The government is aiming at putting an end to the loss of billions of euros in state revenues due to illegal trading, mainly in the fuel sector, through a bill that will reach Parliament next month.
The draft law of the Finance Ministry will be put up for public consultation in late February and will contain clauses concerning beating tax evasion and the illegal trade of fuel, tobacco and alcoholic beverages. Sources say it will incorporate tougher penalties for anyone who attempts to obstruct inspections by the monitoring mechanisms of the Independent Authority for Public Revenue, and after no less than a decade the system of fuel inflows and outflows will be put into full operation and GPS systems will be installed on tanker trucks. The online system for monitoring tanker trucks has already been delivered to the tax administration and it is just a matter of time before it is put into productive operation.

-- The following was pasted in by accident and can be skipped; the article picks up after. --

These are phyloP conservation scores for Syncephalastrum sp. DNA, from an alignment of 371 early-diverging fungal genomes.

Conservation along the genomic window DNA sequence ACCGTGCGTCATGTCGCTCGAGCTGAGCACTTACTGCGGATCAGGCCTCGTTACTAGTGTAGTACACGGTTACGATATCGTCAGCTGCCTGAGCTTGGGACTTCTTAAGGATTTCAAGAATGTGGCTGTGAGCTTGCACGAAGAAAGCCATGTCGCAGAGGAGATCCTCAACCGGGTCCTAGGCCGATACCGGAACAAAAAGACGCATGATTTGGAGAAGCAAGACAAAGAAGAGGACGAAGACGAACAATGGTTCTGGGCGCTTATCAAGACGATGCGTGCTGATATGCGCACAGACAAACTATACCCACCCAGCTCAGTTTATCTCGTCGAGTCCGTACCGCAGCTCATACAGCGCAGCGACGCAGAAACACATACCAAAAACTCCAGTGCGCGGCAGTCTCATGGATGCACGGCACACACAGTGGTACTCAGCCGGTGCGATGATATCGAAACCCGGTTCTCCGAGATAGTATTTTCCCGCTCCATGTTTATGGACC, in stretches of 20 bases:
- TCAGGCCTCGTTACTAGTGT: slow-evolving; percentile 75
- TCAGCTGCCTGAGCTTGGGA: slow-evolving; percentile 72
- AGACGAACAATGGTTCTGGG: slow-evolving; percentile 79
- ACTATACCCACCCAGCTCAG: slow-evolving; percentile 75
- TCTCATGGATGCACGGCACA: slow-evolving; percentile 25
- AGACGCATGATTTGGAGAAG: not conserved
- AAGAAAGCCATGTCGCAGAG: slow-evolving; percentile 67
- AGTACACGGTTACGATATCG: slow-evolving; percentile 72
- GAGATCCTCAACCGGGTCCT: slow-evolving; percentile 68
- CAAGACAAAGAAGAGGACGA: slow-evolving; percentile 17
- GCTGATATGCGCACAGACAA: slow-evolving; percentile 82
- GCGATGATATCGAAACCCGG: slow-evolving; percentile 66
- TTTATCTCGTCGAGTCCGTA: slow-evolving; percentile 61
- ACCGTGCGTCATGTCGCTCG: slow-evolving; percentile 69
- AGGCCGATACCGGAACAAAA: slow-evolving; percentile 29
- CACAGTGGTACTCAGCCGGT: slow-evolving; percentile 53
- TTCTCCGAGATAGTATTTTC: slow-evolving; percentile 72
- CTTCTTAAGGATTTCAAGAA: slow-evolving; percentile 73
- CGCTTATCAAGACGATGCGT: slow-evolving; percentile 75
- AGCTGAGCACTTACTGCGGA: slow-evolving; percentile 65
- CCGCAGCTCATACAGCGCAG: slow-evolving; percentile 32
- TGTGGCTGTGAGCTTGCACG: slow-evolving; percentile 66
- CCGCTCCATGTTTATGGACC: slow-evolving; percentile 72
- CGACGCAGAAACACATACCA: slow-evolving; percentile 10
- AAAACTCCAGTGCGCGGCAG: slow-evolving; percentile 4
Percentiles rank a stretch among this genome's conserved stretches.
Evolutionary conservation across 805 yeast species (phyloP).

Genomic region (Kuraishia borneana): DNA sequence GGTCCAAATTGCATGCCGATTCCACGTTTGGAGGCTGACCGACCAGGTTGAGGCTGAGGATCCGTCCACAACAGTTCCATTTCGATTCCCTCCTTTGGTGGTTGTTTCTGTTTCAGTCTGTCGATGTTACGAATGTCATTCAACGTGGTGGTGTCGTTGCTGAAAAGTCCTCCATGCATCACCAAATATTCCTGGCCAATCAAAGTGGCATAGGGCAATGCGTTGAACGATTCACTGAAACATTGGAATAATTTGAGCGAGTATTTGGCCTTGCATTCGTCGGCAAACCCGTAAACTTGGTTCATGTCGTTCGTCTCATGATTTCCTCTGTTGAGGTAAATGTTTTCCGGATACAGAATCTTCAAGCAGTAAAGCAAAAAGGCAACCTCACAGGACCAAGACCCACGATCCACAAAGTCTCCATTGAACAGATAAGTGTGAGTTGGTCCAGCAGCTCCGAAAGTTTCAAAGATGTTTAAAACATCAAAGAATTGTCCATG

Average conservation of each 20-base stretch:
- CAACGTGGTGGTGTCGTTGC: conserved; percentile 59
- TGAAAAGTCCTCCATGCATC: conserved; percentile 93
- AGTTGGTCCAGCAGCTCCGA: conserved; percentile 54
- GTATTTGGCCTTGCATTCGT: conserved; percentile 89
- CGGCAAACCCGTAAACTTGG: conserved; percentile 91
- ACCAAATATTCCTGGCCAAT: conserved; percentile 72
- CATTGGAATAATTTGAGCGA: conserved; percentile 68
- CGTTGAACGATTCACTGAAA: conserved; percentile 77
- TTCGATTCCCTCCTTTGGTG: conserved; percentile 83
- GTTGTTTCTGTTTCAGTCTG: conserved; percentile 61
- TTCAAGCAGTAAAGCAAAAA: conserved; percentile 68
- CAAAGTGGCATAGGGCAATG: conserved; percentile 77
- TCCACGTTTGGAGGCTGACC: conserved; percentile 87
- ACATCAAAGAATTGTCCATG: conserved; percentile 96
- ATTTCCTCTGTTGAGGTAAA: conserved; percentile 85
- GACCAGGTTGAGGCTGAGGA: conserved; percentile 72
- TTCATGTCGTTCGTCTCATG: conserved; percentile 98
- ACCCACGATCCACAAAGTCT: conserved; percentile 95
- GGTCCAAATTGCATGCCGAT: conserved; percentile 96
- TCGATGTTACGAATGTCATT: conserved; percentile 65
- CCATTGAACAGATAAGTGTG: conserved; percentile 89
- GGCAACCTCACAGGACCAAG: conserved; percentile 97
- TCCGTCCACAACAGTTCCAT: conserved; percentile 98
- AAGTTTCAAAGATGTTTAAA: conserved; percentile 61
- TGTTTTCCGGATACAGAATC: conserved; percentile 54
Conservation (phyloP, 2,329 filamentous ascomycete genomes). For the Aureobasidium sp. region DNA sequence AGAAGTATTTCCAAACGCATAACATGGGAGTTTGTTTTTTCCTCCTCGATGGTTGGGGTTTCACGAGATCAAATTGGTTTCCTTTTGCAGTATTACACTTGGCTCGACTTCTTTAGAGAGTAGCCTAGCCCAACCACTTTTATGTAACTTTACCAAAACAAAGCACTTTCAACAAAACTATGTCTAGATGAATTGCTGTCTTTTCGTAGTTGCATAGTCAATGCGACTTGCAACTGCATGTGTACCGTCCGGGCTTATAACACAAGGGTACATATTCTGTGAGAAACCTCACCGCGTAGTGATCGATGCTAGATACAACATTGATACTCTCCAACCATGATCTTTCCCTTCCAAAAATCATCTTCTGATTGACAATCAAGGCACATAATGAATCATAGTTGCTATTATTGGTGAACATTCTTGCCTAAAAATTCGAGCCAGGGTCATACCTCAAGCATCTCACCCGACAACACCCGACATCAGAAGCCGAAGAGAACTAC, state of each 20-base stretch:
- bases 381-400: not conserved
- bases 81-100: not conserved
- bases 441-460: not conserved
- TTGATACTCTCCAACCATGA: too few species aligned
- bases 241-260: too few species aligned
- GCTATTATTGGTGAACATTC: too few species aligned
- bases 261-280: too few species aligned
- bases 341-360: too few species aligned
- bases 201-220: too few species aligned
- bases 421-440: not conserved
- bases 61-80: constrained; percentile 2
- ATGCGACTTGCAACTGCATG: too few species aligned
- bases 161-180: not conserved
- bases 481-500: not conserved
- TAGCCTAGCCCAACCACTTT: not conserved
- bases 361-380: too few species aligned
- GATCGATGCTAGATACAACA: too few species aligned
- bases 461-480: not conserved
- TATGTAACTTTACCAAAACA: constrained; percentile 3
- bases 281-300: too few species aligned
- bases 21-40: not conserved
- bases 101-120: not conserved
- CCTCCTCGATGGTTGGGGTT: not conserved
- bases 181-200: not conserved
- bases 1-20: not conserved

Ministry officials say that the aim is for the systems to finally become fully operational as they can contribute toward the reduction of smuggling. It appears that at this stage the leadership of the ministry is focusing on the illegal trade in fuel and tobacco, which will be able to generate additional fiscal space so that the government's election program can be implemented more rapidly.
Losses to the public coffers from cigarette smuggling are estimated at 700 million euros per year, while illegal fuel trading costs some 300-500 million euros. Evasion of value-added tax (VAT) payments costs some 6 billion euros every year.
In fuel trading the key lies in the inflow-outflow system, with a senior ministry official admitting that the system’s data are currently going to waste.